Seeking sanctuary

A 20-year-old circus animal named La Petite has a big problem.

By KARIN KLOOSTERMAN
January 19, 2006 15:53
4 minute read.
Seeking sanctuary

elephant 88.298. (photo credit: )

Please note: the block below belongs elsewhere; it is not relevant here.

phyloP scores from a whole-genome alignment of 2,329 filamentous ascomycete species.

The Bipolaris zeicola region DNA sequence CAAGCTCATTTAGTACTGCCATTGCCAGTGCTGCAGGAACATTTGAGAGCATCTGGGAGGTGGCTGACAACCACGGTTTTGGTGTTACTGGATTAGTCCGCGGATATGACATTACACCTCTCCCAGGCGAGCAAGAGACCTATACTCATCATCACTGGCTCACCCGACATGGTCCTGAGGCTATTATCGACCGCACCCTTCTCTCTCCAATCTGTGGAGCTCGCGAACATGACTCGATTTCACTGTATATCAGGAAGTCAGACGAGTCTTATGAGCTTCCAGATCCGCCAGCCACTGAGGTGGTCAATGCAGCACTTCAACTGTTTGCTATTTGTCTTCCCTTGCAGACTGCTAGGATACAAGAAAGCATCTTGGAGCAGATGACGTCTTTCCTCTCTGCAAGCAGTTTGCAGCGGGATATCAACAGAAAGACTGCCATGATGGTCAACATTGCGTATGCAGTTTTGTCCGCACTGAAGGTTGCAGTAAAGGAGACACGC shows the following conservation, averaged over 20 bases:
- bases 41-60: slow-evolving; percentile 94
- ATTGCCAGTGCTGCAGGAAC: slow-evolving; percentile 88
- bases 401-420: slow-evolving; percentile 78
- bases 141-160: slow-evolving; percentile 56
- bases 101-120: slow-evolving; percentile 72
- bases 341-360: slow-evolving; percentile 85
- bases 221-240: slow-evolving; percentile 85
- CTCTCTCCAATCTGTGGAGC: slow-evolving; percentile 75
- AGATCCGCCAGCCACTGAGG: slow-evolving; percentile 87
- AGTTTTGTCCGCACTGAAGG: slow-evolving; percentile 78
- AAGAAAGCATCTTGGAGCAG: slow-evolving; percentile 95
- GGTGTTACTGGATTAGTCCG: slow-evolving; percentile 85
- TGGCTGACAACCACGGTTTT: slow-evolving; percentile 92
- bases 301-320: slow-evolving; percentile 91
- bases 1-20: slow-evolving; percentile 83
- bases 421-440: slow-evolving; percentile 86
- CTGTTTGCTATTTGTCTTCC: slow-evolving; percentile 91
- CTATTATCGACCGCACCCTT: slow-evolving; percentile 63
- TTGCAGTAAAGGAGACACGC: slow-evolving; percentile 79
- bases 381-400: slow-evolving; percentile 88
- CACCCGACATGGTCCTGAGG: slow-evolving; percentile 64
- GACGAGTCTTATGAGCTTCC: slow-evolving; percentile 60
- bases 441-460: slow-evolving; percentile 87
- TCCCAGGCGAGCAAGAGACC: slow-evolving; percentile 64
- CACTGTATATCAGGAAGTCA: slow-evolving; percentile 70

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Elephants can't vote, but whether they like it or not they are still involved in politics. La Petite, a 20-year-old Asian elephant, has been living in solitary confinement in the Ramat Gan Safari Park since July. The animal, who has the unfortunate history of being an abused circus animal, was shunned from her Israeli herd four years after she left her previous home in England. Elephants depend on contact with other elephants to stay healthy. An animal rights organization in Israel is threatening to demonstrate against the Safari if La Petite isn't moved to an appropriate home immediately. Even though an elephant sanctuary in Tennessee has been pleading with the Safari to let the sanctuary take her in, the Safari has declined the offer, which included footing the bill of transporting the elephant. In October, the Safari reported that they were working on paperwork and building a crate to send La Petite to a zoo in France. The Israel Society for the Prevention of Cruelty to Animals-Tel Aviv (ISPCA), a retired director of the Israel Nature and National Parks Protection Authority, and the sanctuary in Tennessee agree that the Safari won't let La Petite go to a sanctuary due to of politics. "It's big politics. Shelters [and sanctuaries] want to close the zoos and introduce programs that will eventually return animals to the wild," says Gadi Vitner, the ISPCA-Tel Aviv spokesman. "In a shelter, animals have their own private lives. In a zoo they do not. A zoo wants to produce animals. They want to make money. All the zoos will say they have excellent breeding programs, but it's bunk," he says. As an animal rights activist, Vitner says the public should avoid visiting zoos and circuses that keep animals for the sole purpose of entertaining people. Safari spokeswoman Sagit Horowitz says they are against sending La Petite to a shelter because she should be bred and live among male elephants. The shelter in Tennessee is female-only. She confirmed that although many European zoos have declined the offer to take La Petite, an arrangement is being made between the Safari and a zoo in Paris. Yet the elephant continues to reside in Israel, since paperwork is taking time. Vitner says that if given the go-ahead by the Safari, La Petite could be in Tennessee within two weeks. "Time is running out," says retired Zoologist Avinoam Lourie, who once headed Israel's wild animals sector for the Israel Nature and National Parks Protection Authority. He has been following the story of La Petite and was surprised to hear that she was still in Israel. "The elephant is a social animal," Lourie told Metro. "To isolate her will cause her to suffer quite a lot. She is probably experiencing severe mental stress right now. As far as I understand, there are political issues connected to the zoo organizations. I think only international pressure to push the Safari into making a quick decision will help. She should not be left here alone in the cold winter." In Israel, only the Israel Nature and National Parks Protection Authority can push the process, explains Lourie. Until that decision is made, ISPCA's Vitner believes that La Petite will continue to suffer immeasurably, which could add to the elephant's psychological problems. In the past, La Petite has been violent - she killed her own calf and is suspected of killing her keeper while at a zoo in England. Carol Buckley, who heads the shelter in Tennessee, wrote to Metro: "We are very interested in accepting La Petite. She would do so well here at the sanctuary. Zoos in the US and abroad are being criticized for the manner in which they keep elephants. Their response is to deny that they are doing an inferior job providing for elephants; instead, they make bogus claims about why it is better for the elephant to remain in a zoo. Sadly, the elephants are the ones that suffer." Most of all, Buckley is concerned about infections that La Petite could contract if she continues to live in confinement. Three out of four captive elephants, she explained, die of a bone infection, osteomyilitis - a preventable disease caused when elephants stand on hard surfaces and live in small spaces. The ISPCA-Tel Aviv believes that after 20 years of a miserable life in captivity, the best solution for La Petite is the elephant sanctuary in Tennessee. Horowitz from the Safari told Vitner last week that she is aware of the suffering being caused by keeping La Petite isolated. She said the Safari hopes to have La Petite in France by the end of the month, and that the elephant is being trained to enter and feel comfortable in the shipment box. A similar report was given in October, but La Petite is still waiting to pack her trunk for the big move.

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